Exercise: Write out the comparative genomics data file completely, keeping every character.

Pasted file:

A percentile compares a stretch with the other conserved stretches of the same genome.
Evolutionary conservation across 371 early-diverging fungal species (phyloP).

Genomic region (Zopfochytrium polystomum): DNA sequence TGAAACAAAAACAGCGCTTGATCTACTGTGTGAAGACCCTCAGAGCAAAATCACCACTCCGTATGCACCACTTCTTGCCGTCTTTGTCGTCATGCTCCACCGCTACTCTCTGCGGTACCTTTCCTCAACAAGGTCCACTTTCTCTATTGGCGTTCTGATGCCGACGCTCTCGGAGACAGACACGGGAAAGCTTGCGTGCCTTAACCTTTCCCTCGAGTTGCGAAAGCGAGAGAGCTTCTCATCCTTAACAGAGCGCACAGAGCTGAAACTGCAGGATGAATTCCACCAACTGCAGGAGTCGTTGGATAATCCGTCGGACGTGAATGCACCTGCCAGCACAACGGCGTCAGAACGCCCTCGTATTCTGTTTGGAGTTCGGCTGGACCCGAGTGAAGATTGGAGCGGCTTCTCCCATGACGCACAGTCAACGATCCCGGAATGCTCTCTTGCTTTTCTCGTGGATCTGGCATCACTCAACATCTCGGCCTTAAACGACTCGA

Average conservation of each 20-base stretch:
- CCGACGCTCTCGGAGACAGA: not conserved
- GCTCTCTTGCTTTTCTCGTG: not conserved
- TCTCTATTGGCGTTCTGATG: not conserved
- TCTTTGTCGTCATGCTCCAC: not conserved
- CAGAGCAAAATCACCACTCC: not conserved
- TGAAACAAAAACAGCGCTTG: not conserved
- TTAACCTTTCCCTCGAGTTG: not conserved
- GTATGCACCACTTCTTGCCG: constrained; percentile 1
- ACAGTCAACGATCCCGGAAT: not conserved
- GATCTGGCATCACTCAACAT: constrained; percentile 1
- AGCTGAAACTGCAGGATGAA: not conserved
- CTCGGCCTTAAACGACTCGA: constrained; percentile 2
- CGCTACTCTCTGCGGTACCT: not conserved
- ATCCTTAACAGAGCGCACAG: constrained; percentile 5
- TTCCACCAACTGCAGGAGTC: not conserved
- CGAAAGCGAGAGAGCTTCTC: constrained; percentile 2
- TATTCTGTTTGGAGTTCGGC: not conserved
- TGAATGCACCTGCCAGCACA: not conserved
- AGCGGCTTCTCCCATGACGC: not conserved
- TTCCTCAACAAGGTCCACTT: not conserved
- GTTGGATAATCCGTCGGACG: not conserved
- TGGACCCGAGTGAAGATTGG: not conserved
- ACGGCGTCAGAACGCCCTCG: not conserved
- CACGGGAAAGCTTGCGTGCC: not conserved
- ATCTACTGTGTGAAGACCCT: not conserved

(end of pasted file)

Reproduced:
A percentile compares a stretch with the other conserved stretches of the same genome.
Evolutionary conservation across 371 early-diverging fungal species (phyloP).

Genomic region (Zopfochytrium polystomum): DNA sequence TGAAACAAAAACAGCGCTTGATCTACTGTGTGAAGACCCTCAGAGCAAAATCACCACTCCGTATGCACCACTTCTTGCCGTCTTTGTCGTCATGCTCCACCGCTACTCTCTGCGGTACCTTTCCTCAACAAGGTCCACTTTCTCTATTGGCGTTCTGATGCCGACGCTCTCGGAGACAGACACGGGAAAGCTTGCGTGCCTTAACCTTTCCCTCGAGTTGCGAAAGCGAGAGAGCTTCTCATCCTTAACAGAGCGCACAGAGCTGAAACTGCAGGATGAATTCCACCAACTGCAGGAGTCGTTGGATAATCCGTCGGACGTGAATGCACCTGCCAGCACAACGGCGTCAGAACGCCCTCGTATTCTGTTTGGAGTTCGGCTGGACCCGAGTGAAGATTGGAGCGGCTTCTCCCATGACGCACAGTCAACGATCCCGGAATGCTCTCTTGCTTTTCTCGTGGATCTGGCATCACTCAACATCTCGGCCTTAAACGACTCGA

Average conservation of each 20-base stretch:
- CCGACGCTCTCGGAGACAGA: not conserved
- GCTCTCTTGCTTTTCTCGTG: not conserved
- TCTCTATTGGCGTTCTGATG: not conserved
- TCTTTGTCGTCATGCTCCAC: not conserved
- CAGAGCAAAATCACCACTCC: not conserved
- TGAAACAAAAACAGCGCTTG: not conserved
- TTAACCTTTCCCTCGAGTTG: not conserved
- GTATGCACCACTTCTTGCCG: constrained; percentile 1
- ACAGTCAACGATCCCGGAAT: not conserved
- GATCTGGCATCACTCAACAT: constrained; percentile 1
- AGCTGAAACTGCAGGATGAA: not conserved
- CTCGGCCTTAAACGACTCGA: constrained; percentile 2
- CGCTACTCTCTGCGGTACCT: not conserved
- ATCCTTAACAGAGCGCACAG: constrained; percentile 5
- TTCCACCAACTGCAGGAGTC: not conserved
- CGAAAGCGAGAGAGCTTCTC: constrained; percentile 2
- TATTCTGTTTGGAGTTCGGC: not conserved
- TGAATGCACCTGCCAGCACA: not conserved
- AGCGGCTTCTCCCATGACGC: not conserved
- TTCCTCAACAAGGTCCACTT: not conserved
- GTTGGATAATCCGTCGGACG: not conserved
- TGGACCCGAGTGAAGATTGG: not conserved
- ACGGCGTCAGAACGCCCTCG: not conserved
- CACGGGAAAGCTTGCGTGCC: not conserved
- ATCTACTGTGTGAAGACCCT: not conserved